She probably should have worn a red headband and the shortest of white shorts. Then, at least, she’d have had homage going for her. But Serena Williams wasn’t John McEnroe in the U.S. Open women’s final two Sundays ago. Nor was she quite herself. The entire tournament she wore sleeveless minidresses, one in red with some black, the other blue. The fit was impossible. It hugged her stomach and didn’t seem to restrict her breasts. This wasn’t sportswear exactly. With those arms, calves, and curves, it was a comic-book costume. It was also, by Serena Williams’ standards, tasteful, boring, and quite possibly redundant. We already know she’s a superhero.
One longs for her Open outfits of yesterday: the notorious blatancy of the so-called cat suit and blond ponytail of 2002. We miss 2004’s pleated denim skirt, studded black top, and shiny, knee-high boots that made her look like a backup dancer for MC Hammer. We miss the unabashed, un-self-conscious, vividly tacky sartorial bravery of Serena Williams. We miss the badness of her bodaciousness, the alluring, amusing Sir-Mix-A-Lot-ness of it all.
The year she spent recovering from a couple of foot surgeries and a nearly fatal pulmonary embolism renewed her appreciation for victory and robbed her of that outré sense of style. In the spring, while preparing for her summer return, she did issue a photo of herself neck to ankle in Bubblicious pink Lycra. But it was a coming attraction for a movie still awaiting release.
Williams spent the hard-court season trying something new. She wore the same green, half-length-sleeve top and black skirt for three consecutive tournaments, and she hit the ball in relative silence (she was just concentrating, she said). Until she withdrew from Cincinnati, citing a toe injury that didn’t stop her from attending the Kim Kardashian-Kris Humphries wedding, Williams seemed headed toward three titles in three weeks. On their own, the green and black weren’t at all interesting. But Williams added purple highlights to her Pointer Sisters ponytail that brought the rest of the outfit into brilliant focus. These were the colors of the Incredible Hulk.
At the Open, that Marvel dress, by Nike, seemed to be immaterial to her success. It didn’t really tell a story the way Williams’ clothes once did — or, at least, the story it told was dull. There was no drama. There was no surprise, only anticlimax. She was more daring when she dressed for Puma, which made both the cat suit and the underrated extra-strength, extra-sheen, black-seaweed dress she wore to the French Open final in 2002. Nike signed her to a lifetime contract the following year, and she became a bigger star and a “classier-looking” tennis player. The company had a hand in the elegance and maturity on display when she beat her sister Venus in the 2009 Wimbledon final. Her hair was curly and loose. The skirt was simple: short, roomy, and white. But it came together in a way that made her look like her mother and promised that, on the court, understatement might be Williams’ new style.
A few months later came The Incident, in the semifinals of the U.S. Open, then her health scares. Ever since, she and the company have held back. Nike helped Williams become that fearsome backup dancer seven years ago. Of late, however, the company appears to be putting her in clothes they hope to sell, which means they’ve missed the point of their star. Serena Williams doesn’t play tennis in a flagship store window.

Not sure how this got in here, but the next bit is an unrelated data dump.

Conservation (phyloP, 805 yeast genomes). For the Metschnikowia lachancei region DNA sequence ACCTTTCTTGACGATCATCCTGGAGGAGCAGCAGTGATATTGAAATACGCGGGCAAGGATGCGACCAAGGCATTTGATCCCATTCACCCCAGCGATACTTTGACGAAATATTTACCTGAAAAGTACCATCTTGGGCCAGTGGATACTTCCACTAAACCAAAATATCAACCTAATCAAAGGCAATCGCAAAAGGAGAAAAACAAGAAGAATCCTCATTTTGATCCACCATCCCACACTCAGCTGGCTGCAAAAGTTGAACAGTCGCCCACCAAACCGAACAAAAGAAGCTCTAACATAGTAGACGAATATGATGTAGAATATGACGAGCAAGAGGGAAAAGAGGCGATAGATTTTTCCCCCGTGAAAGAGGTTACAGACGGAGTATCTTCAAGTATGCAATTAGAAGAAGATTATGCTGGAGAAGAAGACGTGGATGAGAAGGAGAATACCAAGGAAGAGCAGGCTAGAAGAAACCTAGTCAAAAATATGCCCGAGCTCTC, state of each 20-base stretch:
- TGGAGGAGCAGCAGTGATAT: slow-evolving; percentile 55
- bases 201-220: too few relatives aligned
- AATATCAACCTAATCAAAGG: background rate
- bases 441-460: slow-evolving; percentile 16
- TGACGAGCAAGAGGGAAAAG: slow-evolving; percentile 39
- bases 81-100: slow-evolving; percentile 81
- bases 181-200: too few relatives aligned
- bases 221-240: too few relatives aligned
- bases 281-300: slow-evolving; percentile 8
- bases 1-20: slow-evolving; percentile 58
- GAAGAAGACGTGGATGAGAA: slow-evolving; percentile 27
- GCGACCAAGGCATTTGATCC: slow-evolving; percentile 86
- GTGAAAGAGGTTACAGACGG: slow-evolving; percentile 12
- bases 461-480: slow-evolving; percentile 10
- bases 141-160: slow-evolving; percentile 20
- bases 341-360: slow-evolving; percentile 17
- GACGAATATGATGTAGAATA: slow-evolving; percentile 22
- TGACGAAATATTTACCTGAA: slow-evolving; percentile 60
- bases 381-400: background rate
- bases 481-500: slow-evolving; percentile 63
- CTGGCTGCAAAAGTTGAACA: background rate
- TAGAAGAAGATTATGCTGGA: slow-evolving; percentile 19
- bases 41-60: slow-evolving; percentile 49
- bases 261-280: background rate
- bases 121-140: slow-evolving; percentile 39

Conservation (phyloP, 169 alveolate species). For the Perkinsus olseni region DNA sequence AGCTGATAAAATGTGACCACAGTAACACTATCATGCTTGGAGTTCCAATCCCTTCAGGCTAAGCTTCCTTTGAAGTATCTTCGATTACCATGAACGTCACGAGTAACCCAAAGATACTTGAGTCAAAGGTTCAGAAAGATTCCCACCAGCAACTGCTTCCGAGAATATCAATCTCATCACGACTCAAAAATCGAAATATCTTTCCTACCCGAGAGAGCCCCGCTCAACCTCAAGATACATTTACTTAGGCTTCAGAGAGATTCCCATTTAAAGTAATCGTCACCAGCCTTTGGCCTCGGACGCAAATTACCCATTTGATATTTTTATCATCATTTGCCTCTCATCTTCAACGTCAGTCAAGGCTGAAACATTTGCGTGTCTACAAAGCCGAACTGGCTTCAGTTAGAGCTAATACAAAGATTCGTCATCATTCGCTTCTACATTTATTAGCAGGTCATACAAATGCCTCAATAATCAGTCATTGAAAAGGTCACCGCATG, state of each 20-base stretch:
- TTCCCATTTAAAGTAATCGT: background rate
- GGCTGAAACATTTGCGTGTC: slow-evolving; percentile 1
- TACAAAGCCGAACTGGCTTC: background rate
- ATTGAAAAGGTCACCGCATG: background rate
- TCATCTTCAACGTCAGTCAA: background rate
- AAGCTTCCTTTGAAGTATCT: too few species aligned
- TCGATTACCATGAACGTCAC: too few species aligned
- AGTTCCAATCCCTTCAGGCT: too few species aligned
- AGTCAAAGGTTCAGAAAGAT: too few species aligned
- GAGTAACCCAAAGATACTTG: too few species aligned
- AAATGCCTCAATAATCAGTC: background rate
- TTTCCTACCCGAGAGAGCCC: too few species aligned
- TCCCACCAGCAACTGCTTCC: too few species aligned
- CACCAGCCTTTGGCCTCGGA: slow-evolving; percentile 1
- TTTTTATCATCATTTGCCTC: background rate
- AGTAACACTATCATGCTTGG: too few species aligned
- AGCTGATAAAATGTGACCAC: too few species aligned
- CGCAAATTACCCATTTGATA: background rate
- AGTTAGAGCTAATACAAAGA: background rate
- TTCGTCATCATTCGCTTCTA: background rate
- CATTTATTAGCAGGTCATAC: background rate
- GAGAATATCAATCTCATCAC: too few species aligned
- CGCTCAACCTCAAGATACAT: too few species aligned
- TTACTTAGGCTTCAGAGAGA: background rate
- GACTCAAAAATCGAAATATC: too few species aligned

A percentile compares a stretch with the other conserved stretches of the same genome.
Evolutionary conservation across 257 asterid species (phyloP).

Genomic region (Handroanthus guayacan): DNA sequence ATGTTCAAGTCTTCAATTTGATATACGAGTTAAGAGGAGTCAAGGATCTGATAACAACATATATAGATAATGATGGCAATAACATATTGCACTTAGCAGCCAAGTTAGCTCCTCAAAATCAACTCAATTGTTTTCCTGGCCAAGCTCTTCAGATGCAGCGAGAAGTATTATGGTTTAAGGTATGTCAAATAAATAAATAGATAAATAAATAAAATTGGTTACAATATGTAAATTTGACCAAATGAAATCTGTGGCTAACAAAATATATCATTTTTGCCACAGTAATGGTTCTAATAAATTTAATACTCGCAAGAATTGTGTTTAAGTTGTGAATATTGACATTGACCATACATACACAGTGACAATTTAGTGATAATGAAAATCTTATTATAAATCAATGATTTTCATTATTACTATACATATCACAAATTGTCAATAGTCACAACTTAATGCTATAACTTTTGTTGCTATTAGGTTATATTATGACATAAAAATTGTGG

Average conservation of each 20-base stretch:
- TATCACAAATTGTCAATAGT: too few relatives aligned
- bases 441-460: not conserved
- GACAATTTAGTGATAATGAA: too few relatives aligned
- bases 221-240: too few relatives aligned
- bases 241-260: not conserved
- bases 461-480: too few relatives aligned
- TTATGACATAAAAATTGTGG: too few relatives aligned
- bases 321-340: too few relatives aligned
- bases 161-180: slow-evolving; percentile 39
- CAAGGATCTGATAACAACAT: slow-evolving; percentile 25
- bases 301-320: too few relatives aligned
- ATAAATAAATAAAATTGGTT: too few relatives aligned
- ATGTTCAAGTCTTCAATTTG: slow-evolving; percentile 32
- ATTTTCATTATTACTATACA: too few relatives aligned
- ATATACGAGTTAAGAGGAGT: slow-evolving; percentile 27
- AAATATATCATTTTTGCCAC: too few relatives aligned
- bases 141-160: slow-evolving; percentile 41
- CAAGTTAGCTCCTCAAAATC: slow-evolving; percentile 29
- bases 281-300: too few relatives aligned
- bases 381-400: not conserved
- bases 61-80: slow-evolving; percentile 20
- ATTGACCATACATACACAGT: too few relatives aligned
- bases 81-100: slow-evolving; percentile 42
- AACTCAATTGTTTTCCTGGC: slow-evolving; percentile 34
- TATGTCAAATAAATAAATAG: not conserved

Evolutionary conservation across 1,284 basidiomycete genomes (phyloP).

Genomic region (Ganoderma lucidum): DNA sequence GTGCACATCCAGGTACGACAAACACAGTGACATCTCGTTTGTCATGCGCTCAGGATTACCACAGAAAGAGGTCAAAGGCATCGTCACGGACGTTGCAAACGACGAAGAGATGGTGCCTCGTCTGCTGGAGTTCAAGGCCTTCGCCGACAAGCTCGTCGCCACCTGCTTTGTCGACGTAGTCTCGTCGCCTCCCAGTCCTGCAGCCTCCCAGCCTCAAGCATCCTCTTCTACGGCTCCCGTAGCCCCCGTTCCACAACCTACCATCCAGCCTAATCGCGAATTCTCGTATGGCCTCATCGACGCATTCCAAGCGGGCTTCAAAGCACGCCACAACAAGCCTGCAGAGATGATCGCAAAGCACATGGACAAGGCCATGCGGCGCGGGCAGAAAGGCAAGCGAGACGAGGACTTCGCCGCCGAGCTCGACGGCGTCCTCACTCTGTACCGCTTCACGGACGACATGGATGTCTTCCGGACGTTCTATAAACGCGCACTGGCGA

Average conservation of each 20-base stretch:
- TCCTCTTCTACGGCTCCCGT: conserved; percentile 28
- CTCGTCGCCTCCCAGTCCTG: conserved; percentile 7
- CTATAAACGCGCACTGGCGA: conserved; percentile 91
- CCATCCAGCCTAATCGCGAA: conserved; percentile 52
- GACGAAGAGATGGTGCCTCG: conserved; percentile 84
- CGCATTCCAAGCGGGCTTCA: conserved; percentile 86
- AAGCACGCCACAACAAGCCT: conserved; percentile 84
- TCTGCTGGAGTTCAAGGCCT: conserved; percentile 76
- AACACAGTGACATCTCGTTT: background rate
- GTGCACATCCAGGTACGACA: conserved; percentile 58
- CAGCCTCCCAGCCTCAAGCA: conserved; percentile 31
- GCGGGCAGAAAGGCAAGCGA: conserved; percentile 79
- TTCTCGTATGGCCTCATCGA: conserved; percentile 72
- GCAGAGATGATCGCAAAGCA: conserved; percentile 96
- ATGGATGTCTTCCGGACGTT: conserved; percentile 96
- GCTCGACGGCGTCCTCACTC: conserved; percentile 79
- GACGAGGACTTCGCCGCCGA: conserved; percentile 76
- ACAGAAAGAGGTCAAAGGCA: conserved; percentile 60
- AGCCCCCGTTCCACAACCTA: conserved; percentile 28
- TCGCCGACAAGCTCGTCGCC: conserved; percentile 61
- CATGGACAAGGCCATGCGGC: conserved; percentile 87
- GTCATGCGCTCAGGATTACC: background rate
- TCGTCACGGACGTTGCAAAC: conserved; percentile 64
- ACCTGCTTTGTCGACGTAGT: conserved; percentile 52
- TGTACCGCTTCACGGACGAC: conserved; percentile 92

Resuming the form that won her Wimbledon last year, Williams blasted her way through the U.S. Open draw — gruntlessly, too. She was concentrating. Then in the final, against a smart, sharp Samantha Stosur, she lost it. Her tirade with the chair umpire, Eva Asderaki, was the sort of exchange that happens between players and umpires in baseball several times a day. People like seeing a baseball argument. Watching Williams berate Asderaki was uncomfortable partly because Asderaki gave nothing back to Williams. She simply sat in her chair like a Ralph Lauren lifeguard and absorbed Williams’ tirade just as that line poor line judge did with Williams in the semifinals against Kim Clijsters two years ago. It was also uncomfortable because Williams is still magnetized for drama. She managed to go an entire summer as Bruce Banner. Then in the biggest match of her season, she Hulked out. Do Richard and Oracene Williams know they named Venus and Serena backwards, or was that part of the master plan, too?
It’s foolish to blame what happened that afternoon on what she wore. But what if a season of noiseless, blandly dressed tennis broke Williams when she could least afford to break? What if her ridiculous style of yore is her sanest release? On the court, that style is a woman being who she is and not who we — or her corporate sponsors — think she should be. What if modesty and plainness have no business in Williams’ life? All summer she played it safe but picked the wrong match for danger. The only person happy that Williams didn’t play in pink Lycra is Sam Stosur.
Wesley Morris is a contributing writer to Grantland. He reviews movies for the Boston Globe and tweets at the address @wesley_morris.
Previously from Wesley Morris:
The Sportstorialist: The Women’s Golf Disaster
Roger Clemens Gets Old-Time Religion
The Sportstorialist: Djokovic, Jeter, and Fowler
The Sportstorialist: On Draft Style
To comment on this story through Facebook, click here.